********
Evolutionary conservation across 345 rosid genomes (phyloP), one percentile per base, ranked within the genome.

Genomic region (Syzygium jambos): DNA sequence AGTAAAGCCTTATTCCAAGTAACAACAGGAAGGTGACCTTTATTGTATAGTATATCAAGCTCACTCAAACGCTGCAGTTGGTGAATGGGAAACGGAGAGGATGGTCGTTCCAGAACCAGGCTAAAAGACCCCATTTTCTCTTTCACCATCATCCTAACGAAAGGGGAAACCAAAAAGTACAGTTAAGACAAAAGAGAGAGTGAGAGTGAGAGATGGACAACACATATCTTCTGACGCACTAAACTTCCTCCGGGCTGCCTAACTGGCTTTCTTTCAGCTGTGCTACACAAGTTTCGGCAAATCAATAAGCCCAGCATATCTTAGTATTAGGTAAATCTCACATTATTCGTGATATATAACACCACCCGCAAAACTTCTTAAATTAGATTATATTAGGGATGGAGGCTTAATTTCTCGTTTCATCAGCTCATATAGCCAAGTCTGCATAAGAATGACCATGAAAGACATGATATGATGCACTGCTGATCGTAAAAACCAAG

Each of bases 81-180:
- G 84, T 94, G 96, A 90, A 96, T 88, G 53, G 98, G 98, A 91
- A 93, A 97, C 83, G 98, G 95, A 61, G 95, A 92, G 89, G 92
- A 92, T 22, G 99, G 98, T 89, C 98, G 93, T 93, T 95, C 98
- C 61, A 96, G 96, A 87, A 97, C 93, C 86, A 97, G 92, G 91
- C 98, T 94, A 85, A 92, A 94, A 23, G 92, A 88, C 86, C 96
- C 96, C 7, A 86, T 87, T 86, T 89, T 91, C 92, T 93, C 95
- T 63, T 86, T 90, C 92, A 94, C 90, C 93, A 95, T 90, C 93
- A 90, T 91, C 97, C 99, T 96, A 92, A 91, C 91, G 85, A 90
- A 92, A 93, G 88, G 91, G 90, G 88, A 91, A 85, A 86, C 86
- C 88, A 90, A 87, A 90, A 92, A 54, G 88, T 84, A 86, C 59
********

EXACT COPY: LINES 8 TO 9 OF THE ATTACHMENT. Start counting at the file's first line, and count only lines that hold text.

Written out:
- C 98, T 94, A 85, A 92, A 94, A 23, G 92, A 88, C 86, C 96
- C 96, C 7, A 86, T 87, T 86, T 89, T 91, C 92, T 93, C 95